That’s because DPH does not have direct access to the health insurance records for the people who were tested at the nursing homes, DPH officials said. The testing companies collected and maintained that information themselves.
The state auditors said that opened up the possibility that the six testing companies got to keep more money than they were entitled to under the contracts.
“The lack of insurance recovery remittances likely resulted in overpayments to the contractors,” the auditors wrote in their report.
“We are not accusing anybody of wrongdoing,” John Geregosian, one of the two state auditors, said. “All we know is that some of the contractors didn’t give any money back to the state from insurance payments they could have collected as the contract required them to do, and that four of them did.”
The CT Mirror emailed and called all six of those companies seeking an explanation about the audit’s findings. Officials with four of those testing providers responded.
Yale New Haven Health, which is the largest health care system in the state, and SEMA4, a private lab company, said they did not return any money because they never charged the state for tests that were covered by a health insurance plan. They kept the two billing processes separate, they said.
“We can state very directly, that if we billed insurance, we did not also bill the state,” said Vincent Petrini, a senior vice president with Yale New Haven Health. “As a result, we never received both an insurance payment and a state payment for the same test. We are entirely comfortable working with the state to review any of these transactions during the course of the pandemic.”
“We adhered to our contractual obligations to the state for long-term care facilities, including all billing and reporting requirements,” a spokesman for SEMA4 said. “We did not bill the state for tests that were paid by insurance.”
Officials with the Eastern Connecticut Health Network and Waterbury HEALTH, which were previously operated by Prospect Medical Holdings, said they were confident that their two companies were not overcompensated for the work they performed.
“ECHN and Waterbury HEALTH provided detailed patient data to the State of Connecticut’s Department of Health in order to be funded for the COVID testing services provided,” said Nina Kruse, a chief communications officer for the two health care companies. “We have reviewed the number of tests performed and the amounts received and can confirm we did not receive any overpayment for this testing.”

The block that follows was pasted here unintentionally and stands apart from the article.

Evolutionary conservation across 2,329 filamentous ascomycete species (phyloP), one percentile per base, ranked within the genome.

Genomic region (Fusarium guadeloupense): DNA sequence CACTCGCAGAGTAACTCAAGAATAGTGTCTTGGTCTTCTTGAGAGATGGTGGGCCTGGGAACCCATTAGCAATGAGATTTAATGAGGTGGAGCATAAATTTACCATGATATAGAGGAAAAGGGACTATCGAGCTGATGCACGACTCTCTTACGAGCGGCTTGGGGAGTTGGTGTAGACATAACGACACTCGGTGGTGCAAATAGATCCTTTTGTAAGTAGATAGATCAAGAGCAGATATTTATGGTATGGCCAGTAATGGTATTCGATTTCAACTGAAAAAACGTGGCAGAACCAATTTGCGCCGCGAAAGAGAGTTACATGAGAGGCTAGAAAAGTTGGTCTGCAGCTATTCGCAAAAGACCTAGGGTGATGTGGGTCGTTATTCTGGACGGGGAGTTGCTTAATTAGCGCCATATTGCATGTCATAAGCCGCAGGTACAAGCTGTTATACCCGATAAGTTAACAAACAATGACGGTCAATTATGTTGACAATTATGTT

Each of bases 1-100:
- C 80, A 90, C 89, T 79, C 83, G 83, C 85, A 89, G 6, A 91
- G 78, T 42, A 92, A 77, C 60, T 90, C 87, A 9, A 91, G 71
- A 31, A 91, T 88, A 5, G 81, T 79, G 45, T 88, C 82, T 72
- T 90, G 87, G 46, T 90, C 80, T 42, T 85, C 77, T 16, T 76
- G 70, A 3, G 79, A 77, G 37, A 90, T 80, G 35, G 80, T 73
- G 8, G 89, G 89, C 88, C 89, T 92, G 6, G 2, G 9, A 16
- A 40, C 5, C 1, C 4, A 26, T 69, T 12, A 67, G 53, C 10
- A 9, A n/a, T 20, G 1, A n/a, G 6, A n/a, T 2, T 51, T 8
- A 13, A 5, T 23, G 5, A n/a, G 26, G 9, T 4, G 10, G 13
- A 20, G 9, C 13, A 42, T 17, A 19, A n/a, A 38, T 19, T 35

Officials at DPH also pushed back against the audit findings. They explained that the agency’s lack of oversight with the insurance payments was due to the fast-paced nature of the pandemic and the corresponding crisis that played out at nursing homes across the state.
DPH officials said there was not enough time to fully review the work of each testing company during the public health emergency while the residents and staff at the nursing homes were at severe risk of contracting the virus.
“The urgency to perform these testing services was necessitated by the pandemic and the imminent crisis at these facilities,” DPH officials wrote in response to the audit.
“The process of review, vetting and validating the numerous weekly payment requests from the care partners prior to making payments was determined to be a burden to the exceptionally time sensitive and critical nature of the COVID-19 testing services at these nursing home facilities,” the agency added.
DPH officials told the CT Mirror that the agency is in the process of reviewing all of the work performed by the 10 testing providers and determining whether any of those companies owed the state money.
The contracts that the testing companies signed allow the state health agency to perform follow-up audits to ensure the businesses didn’t overbill the state for testing or pocket any additional profits.
“The Department of Public Health is thoroughly reviewing all providers’ submissions for compliance with their contracts,” said Chris Boyle, a spokesman for DPH. “This process was underway, even prior to the release of this audit. DPH is working with the auditors and will continue to update them on our progress.”
If any companies were overpaid for the lab testing or failed to pass insurance payments on to the state, Boyle said, DPH would seek to collect on those debts.
“The results of that thorough review will determine if funds are to be returned to DPH,” he said. “If needed, DPH will take action to provide for the prompt return of those monies.”
The testing providers may need to wait a little longer for those results.
State officials told the CT Mirror that the review of the testing contractors may not be finished until late November.